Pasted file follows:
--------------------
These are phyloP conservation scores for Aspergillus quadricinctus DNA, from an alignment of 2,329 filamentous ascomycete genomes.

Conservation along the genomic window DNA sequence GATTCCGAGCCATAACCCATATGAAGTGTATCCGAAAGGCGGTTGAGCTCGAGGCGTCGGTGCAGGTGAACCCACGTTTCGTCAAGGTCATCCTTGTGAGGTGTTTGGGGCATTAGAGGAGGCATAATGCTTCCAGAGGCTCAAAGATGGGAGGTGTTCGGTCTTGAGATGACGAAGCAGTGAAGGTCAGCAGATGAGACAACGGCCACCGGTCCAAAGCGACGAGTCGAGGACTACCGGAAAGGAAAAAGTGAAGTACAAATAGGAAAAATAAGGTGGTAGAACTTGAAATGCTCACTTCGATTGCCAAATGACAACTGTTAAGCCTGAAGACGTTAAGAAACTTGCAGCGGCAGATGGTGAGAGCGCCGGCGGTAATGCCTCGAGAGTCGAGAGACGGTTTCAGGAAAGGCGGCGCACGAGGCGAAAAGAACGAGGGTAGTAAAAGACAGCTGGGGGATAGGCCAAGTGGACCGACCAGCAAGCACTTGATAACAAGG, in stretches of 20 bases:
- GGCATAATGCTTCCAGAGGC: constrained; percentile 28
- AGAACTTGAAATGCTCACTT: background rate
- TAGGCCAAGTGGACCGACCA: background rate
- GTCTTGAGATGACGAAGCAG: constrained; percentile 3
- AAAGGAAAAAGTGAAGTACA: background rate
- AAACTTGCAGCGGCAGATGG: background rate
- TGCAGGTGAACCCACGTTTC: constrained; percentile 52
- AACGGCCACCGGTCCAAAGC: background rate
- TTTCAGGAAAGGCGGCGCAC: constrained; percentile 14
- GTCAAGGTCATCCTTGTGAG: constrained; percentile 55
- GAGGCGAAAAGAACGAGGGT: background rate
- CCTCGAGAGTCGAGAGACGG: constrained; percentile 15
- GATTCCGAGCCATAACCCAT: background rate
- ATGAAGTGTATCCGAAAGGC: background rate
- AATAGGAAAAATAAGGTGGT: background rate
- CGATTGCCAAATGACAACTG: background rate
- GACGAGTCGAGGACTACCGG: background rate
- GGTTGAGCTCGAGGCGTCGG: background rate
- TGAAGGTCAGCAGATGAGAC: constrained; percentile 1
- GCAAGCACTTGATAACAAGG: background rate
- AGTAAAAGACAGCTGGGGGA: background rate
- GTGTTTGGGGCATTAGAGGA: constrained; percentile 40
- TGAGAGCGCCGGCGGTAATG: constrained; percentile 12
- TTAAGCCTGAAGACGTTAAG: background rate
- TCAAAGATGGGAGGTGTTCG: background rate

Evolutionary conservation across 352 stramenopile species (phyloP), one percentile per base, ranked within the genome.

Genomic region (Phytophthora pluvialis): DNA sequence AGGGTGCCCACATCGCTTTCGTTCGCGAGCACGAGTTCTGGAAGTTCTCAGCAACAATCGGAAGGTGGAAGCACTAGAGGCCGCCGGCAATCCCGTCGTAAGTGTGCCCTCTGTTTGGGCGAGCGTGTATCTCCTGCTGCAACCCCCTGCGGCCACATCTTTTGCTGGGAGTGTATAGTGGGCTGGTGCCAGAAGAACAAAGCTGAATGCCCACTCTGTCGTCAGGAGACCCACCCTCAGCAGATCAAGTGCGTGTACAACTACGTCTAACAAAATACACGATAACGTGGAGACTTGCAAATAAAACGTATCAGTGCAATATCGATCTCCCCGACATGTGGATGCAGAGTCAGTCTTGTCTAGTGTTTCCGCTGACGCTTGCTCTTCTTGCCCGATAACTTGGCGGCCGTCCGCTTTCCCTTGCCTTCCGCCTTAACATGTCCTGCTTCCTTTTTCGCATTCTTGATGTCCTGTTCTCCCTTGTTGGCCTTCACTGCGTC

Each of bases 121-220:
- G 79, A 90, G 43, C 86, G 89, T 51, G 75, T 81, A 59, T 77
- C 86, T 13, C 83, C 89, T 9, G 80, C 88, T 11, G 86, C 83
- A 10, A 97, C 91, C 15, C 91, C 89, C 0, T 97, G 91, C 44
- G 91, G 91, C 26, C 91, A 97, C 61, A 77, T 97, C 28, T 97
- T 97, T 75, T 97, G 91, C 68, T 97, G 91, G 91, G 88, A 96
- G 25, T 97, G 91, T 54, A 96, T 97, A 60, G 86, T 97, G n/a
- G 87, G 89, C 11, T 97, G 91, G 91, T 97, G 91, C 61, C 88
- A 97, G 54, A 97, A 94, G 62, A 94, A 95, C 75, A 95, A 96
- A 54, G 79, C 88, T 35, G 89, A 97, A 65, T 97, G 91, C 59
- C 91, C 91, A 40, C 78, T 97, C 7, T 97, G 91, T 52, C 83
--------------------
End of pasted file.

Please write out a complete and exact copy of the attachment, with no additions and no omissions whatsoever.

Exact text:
These are phyloP conservation scores for Aspergillus quadricinctus DNA, from an alignment of 2,329 filamentous ascomycete genomes.

Conservation along the genomic window DNA sequence GATTCCGAGCCATAACCCATATGAAGTGTATCCGAAAGGCGGTTGAGCTCGAGGCGTCGGTGCAGGTGAACCCACGTTTCGTCAAGGTCATCCTTGTGAGGTGTTTGGGGCATTAGAGGAGGCATAATGCTTCCAGAGGCTCAAAGATGGGAGGTGTTCGGTCTTGAGATGACGAAGCAGTGAAGGTCAGCAGATGAGACAACGGCCACCGGTCCAAAGCGACGAGTCGAGGACTACCGGAAAGGAAAAAGTGAAGTACAAATAGGAAAAATAAGGTGGTAGAACTTGAAATGCTCACTTCGATTGCCAAATGACAACTGTTAAGCCTGAAGACGTTAAGAAACTTGCAGCGGCAGATGGTGAGAGCGCCGGCGGTAATGCCTCGAGAGTCGAGAGACGGTTTCAGGAAAGGCGGCGCACGAGGCGAAAAGAACGAGGGTAGTAAAAGACAGCTGGGGGATAGGCCAAGTGGACCGACCAGCAAGCACTTGATAACAAGG, in stretches of 20 bases:
- GGCATAATGCTTCCAGAGGC: constrained; percentile 28
- AGAACTTGAAATGCTCACTT: background rate
- TAGGCCAAGTGGACCGACCA: background rate
- GTCTTGAGATGACGAAGCAG: constrained; percentile 3
- AAAGGAAAAAGTGAAGTACA: background rate
- AAACTTGCAGCGGCAGATGG: background rate
- TGCAGGTGAACCCACGTTTC: constrained; percentile 52
- AACGGCCACCGGTCCAAAGC: background rate
- TTTCAGGAAAGGCGGCGCAC: constrained; percentile 14
- GTCAAGGTCATCCTTGTGAG: constrained; percentile 55
- GAGGCGAAAAGAACGAGGGT: background rate
- CCTCGAGAGTCGAGAGACGG: constrained; percentile 15
- GATTCCGAGCCATAACCCAT: background rate
- ATGAAGTGTATCCGAAAGGC: background rate
- AATAGGAAAAATAAGGTGGT: background rate
- CGATTGCCAAATGACAACTG: background rate
- GACGAGTCGAGGACTACCGG: background rate
- GGTTGAGCTCGAGGCGTCGG: background rate
- TGAAGGTCAGCAGATGAGAC: constrained; percentile 1
- GCAAGCACTTGATAACAAGG: background rate
- AGTAAAAGACAGCTGGGGGA: background rate
- GTGTTTGGGGCATTAGAGGA: constrained; percentile 40
- TGAGAGCGCCGGCGGTAATG: constrained; percentile 12
- TTAAGCCTGAAGACGTTAAG: background rate
- TCAAAGATGGGAGGTGTTCG: background rate

Evolutionary conservation across 352 stramenopile species (phyloP), one percentile per base, ranked within the genome.

Genomic region (Phytophthora pluvialis): DNA sequence AGGGTGCCCACATCGCTTTCGTTCGCGAGCACGAGTTCTGGAAGTTCTCAGCAACAATCGGAAGGTGGAAGCACTAGAGGCCGCCGGCAATCCCGTCGTAAGTGTGCCCTCTGTTTGGGCGAGCGTGTATCTCCTGCTGCAACCCCCTGCGGCCACATCTTTTGCTGGGAGTGTATAGTGGGCTGGTGCCAGAAGAACAAAGCTGAATGCCCACTCTGTCGTCAGGAGACCCACCCTCAGCAGATCAAGTGCGTGTACAACTACGTCTAACAAAATACACGATAACGTGGAGACTTGCAAATAAAACGTATCAGTGCAATATCGATCTCCCCGACATGTGGATGCAGAGTCAGTCTTGTCTAGTGTTTCCGCTGACGCTTGCTCTTCTTGCCCGATAACTTGGCGGCCGTCCGCTTTCCCTTGCCTTCCGCCTTAACATGTCCTGCTTCCTTTTTCGCATTCTTGATGTCCTGTTCTCCCTTGTTGGCCTTCACTGCGTC

Each of bases 121-220:
- G 79, A 90, G 43, C 86, G 89, T 51, G 75, T 81, A 59, T 77
- C 86, T 13, C 83, C 89, T 9, G 80, C 88, T 11, G 86, C 83
- A 10, A 97, C 91, C 15, C 91, C 89, C 0, T 97, G 91, C 44
- G 91, G 91, C 26, C 91, A 97, C 61, A 77, T 97, C 28, T 97
- T 97, T 75, T 97, G 91, C 68, T 97, G 91, G 91, G 88, A 96
- G 25, T 97, G 91, T 54, A 96, T 97, A 60, G 86, T 97, G n/a
- G 87, G 89, C 11, T 97, G 91, G 91, T 97, G 91, C 61, C 88
- A 97, G 54, A 97, A 94, G 62, A 94, A 95, C 75, A 95, A 96
- A 54, G 79, C 88, T 35, G 89, A 97, A 65, T 97, G 91, C 59
- C 91, C 91, A 40, C 78, T 97, C 7, T 97, G 91, T 52, C 83